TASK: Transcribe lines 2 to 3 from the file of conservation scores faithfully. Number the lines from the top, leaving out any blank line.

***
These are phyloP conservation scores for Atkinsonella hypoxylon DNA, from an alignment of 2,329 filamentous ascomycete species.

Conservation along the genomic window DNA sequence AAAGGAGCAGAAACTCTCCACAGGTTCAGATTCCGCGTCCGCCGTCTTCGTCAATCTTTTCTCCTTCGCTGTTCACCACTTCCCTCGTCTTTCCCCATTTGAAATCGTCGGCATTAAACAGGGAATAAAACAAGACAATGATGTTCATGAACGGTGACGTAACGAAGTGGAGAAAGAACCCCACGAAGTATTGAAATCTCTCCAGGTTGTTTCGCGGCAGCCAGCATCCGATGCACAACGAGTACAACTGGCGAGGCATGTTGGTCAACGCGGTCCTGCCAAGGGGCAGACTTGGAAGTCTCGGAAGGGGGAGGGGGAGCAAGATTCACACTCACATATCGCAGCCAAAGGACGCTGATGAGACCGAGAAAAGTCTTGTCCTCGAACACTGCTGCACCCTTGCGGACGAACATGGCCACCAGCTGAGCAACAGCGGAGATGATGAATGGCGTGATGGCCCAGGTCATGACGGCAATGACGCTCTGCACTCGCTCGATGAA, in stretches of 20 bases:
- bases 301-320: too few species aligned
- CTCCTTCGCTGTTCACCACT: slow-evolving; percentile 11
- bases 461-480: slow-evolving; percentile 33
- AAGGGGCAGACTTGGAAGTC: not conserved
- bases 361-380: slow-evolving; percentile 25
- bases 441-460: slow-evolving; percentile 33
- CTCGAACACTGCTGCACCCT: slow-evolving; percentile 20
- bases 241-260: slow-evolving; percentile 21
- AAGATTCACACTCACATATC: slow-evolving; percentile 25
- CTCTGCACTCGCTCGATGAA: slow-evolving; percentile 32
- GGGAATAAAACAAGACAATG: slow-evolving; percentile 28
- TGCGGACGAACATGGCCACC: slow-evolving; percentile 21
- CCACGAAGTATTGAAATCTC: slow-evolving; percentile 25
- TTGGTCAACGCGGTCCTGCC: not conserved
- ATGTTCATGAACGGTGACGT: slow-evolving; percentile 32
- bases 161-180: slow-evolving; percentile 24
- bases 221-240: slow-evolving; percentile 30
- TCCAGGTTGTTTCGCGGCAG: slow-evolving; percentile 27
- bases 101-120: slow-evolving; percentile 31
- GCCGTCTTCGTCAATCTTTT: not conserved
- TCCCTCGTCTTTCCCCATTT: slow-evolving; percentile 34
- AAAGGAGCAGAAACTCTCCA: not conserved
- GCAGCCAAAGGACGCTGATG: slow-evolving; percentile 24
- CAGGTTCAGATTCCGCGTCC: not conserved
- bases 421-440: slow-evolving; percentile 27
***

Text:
Conservation along the genomic window DNA sequence AAAGGAGCAGAAACTCTCCACAGGTTCAGATTCCGCGTCCGCCGTCTTCGTCAATCTTTTCTCCTTCGCTGTTCACCACTTCCCTCGTCTTTCCCCATTTGAAATCGTCGGCATTAAACAGGGAATAAAACAAGACAATGATGTTCATGAACGGTGACGTAACGAAGTGGAGAAAGAACCCCACGAAGTATTGAAATCTCTCCAGGTTGTTTCGCGGCAGCCAGCATCCGATGCACAACGAGTACAACTGGCGAGGCATGTTGGTCAACGCGGTCCTGCCAAGGGGCAGACTTGGAAGTCTCGGAAGGGGGAGGGGGAGCAAGATTCACACTCACATATCGCAGCCAAAGGACGCTGATGAGACCGAGAAAAGTCTTGTCCTCGAACACTGCTGCACCCTTGCGGACGAACATGGCCACCAGCTGAGCAACAGCGGAGATGATGAATGGCGTGATGGCCCAGGTCATGACGGCAATGACGCTCTGCACTCGCTCGATGAA, in stretches of 20 bases:
- bases 301-320: too few species aligned